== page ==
I loved this book. I found it emotionally challenging, dark and heart breaking. Now if I could just figure out who to recommend it to. Final Grade = A.

11 comments:

Maria, Lover of All Things Romance said...

This is the second great review of this book I've read. I'll definitely have to go get it

Jane said...

how funny. I totally thought of the Roofer too, but I loved the Roofer and thought Elle was very unlikeable. The storyline is very similar, down to the prince charming type of male character who, in both books, serves as a foil.

I think I'm the only one though who didn't connect with Elle. It's so lonely in my corner.

Katie said...

Wendy,

Disclaimer: I know Megan under my writer alter ego. My knowing Megan is why I bought the book. My knowing Megan had absolutely no bearing on my decision to stick Dirty on the erotica bibliography I'm doing for the RUSA CODES Reader's Advisory program at the 2007 ALA Annual conference. I think it's a wonderful story that deserves more exposure. Erotica, by its very nature, isn't going to appeal to every person, but I think Megan is definitely an author to watch in the genre.

SandyW said...

I bought this book thinking it would be light and thinking that Spice really wasn’t doing very well with their choice of books. I am thrilled to be wrong on both counts.
What a lovely, dark, realistic book

Wendy said...

Jane:
That's alright. I have my own "lonely corner." I can't figure out what the big deal is with J.R. Ward's books ;-)

Katie: I don't think it's the erotica label that will turn people off from this book so much as it will be the "tone" of the story. It's rather dark - and Elle isn't terribly likeable. Personally I think likeability is highly overrated. Give me a character I can "believe" in, that feels authentic to me, and I'll follow the story anywhere.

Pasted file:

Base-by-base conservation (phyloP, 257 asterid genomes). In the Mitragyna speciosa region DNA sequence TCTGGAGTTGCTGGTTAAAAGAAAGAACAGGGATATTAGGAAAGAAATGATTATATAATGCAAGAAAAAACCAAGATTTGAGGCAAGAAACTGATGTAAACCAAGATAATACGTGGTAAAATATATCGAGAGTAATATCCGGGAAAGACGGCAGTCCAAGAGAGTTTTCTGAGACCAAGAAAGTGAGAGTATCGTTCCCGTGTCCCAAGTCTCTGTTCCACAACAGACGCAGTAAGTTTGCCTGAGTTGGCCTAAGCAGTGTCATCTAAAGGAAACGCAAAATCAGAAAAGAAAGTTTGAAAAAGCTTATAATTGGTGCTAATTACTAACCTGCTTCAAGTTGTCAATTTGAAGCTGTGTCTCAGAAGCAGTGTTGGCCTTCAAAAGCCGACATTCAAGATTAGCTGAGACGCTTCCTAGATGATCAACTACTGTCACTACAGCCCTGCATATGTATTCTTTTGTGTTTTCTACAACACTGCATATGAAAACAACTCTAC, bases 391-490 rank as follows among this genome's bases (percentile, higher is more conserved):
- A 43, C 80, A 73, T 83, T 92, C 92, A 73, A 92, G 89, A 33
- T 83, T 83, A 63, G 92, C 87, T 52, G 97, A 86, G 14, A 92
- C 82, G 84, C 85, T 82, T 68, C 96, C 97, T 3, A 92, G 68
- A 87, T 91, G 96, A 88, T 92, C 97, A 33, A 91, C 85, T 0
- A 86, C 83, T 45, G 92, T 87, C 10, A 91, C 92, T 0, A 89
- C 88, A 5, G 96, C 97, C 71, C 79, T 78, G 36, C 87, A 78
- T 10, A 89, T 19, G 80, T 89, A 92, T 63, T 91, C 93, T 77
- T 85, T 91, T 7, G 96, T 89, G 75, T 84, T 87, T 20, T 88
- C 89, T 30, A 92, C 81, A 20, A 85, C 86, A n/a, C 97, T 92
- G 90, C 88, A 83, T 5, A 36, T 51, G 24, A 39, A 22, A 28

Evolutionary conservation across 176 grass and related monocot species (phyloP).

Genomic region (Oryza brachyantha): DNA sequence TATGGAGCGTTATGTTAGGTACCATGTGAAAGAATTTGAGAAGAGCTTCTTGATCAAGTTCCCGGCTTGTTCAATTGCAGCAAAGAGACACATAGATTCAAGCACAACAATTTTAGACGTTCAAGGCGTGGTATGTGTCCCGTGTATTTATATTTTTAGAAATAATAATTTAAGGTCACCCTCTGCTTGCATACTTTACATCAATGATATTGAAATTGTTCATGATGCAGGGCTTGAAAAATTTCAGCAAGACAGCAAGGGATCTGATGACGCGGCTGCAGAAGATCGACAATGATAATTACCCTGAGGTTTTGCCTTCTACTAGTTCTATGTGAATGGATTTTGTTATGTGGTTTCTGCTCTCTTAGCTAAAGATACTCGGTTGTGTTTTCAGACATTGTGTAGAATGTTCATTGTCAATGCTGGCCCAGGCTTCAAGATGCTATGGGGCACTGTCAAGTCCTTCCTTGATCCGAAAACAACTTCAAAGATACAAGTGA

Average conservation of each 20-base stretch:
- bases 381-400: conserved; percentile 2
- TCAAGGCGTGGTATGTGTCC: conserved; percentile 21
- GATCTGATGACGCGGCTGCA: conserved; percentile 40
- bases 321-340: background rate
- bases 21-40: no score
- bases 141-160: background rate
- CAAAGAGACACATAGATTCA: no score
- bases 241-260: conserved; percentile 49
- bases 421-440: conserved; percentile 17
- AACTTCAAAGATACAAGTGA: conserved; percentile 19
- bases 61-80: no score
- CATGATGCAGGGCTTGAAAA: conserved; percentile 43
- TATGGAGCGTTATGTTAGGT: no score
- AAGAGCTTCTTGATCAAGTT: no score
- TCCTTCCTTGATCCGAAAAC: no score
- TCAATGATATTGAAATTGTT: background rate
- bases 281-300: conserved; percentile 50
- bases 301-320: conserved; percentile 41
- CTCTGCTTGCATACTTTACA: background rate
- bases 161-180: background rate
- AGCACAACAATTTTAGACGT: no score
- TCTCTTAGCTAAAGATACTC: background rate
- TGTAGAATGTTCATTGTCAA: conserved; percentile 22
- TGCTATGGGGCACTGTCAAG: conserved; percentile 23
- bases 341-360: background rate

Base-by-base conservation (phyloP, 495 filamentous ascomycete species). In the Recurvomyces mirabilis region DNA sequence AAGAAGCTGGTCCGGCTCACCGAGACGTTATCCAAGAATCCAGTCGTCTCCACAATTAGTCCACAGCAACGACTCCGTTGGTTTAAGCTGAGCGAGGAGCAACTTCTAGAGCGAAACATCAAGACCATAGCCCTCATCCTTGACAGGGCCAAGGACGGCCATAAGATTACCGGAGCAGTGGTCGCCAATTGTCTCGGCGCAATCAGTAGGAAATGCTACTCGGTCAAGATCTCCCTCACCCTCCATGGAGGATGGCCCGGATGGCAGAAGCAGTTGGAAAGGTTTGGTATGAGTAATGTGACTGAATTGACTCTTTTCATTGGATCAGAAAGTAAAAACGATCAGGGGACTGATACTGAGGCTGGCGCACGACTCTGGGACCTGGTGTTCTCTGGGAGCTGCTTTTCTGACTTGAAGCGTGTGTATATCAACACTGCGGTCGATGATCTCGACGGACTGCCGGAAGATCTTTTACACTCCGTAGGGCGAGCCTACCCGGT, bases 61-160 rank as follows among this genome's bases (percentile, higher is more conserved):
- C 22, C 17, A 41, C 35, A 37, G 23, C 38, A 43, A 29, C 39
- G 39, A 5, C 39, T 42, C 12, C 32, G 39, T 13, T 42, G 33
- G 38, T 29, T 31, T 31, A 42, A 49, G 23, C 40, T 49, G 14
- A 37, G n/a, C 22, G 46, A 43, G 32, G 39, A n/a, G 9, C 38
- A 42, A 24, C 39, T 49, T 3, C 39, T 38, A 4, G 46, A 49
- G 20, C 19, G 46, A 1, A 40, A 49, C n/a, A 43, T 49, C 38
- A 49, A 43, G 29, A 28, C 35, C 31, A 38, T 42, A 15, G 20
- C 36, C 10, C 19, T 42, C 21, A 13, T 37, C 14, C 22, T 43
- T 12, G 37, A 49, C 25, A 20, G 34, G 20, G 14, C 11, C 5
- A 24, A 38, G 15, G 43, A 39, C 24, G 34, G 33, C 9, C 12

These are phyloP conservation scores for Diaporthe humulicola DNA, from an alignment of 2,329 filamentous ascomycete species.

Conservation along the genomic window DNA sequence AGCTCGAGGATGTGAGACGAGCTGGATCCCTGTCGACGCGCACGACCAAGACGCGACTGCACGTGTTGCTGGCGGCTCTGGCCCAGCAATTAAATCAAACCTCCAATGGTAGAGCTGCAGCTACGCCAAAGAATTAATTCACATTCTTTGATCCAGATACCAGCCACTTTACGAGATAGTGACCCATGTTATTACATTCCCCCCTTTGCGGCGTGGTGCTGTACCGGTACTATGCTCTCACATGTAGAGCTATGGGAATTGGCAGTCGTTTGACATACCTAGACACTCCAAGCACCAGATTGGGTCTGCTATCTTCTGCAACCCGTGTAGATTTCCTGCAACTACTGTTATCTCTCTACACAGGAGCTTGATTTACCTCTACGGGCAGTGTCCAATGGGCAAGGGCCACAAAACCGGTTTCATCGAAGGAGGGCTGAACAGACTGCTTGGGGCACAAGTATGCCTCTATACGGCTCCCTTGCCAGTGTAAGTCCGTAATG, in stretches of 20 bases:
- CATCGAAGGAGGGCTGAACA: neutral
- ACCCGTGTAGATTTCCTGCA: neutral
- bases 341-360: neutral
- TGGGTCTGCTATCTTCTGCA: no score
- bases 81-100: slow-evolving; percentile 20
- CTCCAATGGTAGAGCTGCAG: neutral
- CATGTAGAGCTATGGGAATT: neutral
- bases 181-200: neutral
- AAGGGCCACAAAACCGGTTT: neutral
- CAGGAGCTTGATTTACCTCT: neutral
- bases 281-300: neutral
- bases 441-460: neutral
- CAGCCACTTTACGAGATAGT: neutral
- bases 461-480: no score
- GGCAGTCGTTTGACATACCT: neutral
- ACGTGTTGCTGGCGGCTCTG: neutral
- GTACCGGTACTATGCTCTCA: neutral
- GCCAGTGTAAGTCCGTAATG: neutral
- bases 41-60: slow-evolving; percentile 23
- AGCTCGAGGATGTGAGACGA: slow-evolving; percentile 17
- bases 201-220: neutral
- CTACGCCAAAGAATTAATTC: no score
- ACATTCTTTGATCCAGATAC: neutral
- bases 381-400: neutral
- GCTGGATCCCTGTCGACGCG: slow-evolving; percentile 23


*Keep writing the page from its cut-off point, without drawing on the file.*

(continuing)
Sandy: I'm so glad I got this one for review. It sounded right up my alley, but I've been leary of the Spice line after a few bad experiences....

Laura said...

Loved this book. It's hard to really SAY anything about it w/o giving too much away; but I was ok with Elle because I knew there was more going on there.
To me it wasn't erotica, although the sex was certainly plentiful and explicit.
I actually grabbed this because of some "controversy" after a bad review, and I'm so glad I did. Spice isn't a line I expect to spend much more $ on, unless Ms. Hart's next title is with them.
(BTW, the Orloff comparison is apt and flattering, IMHO)

Anonymous said...

This was a great, realistic observation of the book. I really enjoyed it, although I kept wanting Elle to grow more and I did keep wondering why Dan kept on sticking around, it was a book I couldn't put down. It is the best Spice book I've read (total of 4). I hope this means the Spice line is improving.
Sheila

LinM said...

This reminded me of your post on "hooks" because this is a book that I had considered based on the back-cover blurb (eventually I rejected it thinking: spice & erotica = no plot).

Based on this review, I got "Dirty". Good book and I liked Elle.

Wendy said...

LinM:
The back cover copy was awesome for this one wasn't it? I would say that someone at Harlequin needs a raise, but since it's lifted almost verbatim from the first chapter - kudos to the author :)

ReneeW said...

You've intrigued me with this review. I might have to try it. I see you're reading Karen Rose too. Been meaning to try her.

Rosie said...

Wendy, I'm so glad you left a link to this review. We have alot of the same observations about the book (i.e. Dan). I'm still in a bit of a twirl about it.

My original reaction was similar to yours in that I too have known women like Elle. While I agree with your comments yesterday when discussing Claiming the Courtesan that readers should keep in mind we are reading fiction this book had a very tangible and real quality for me.

I'll be reading BROKEN next month not only because the premise seems interesting, but to see if I have as strong a reaction as I did to this book.

Now I have to go find "The Roofer".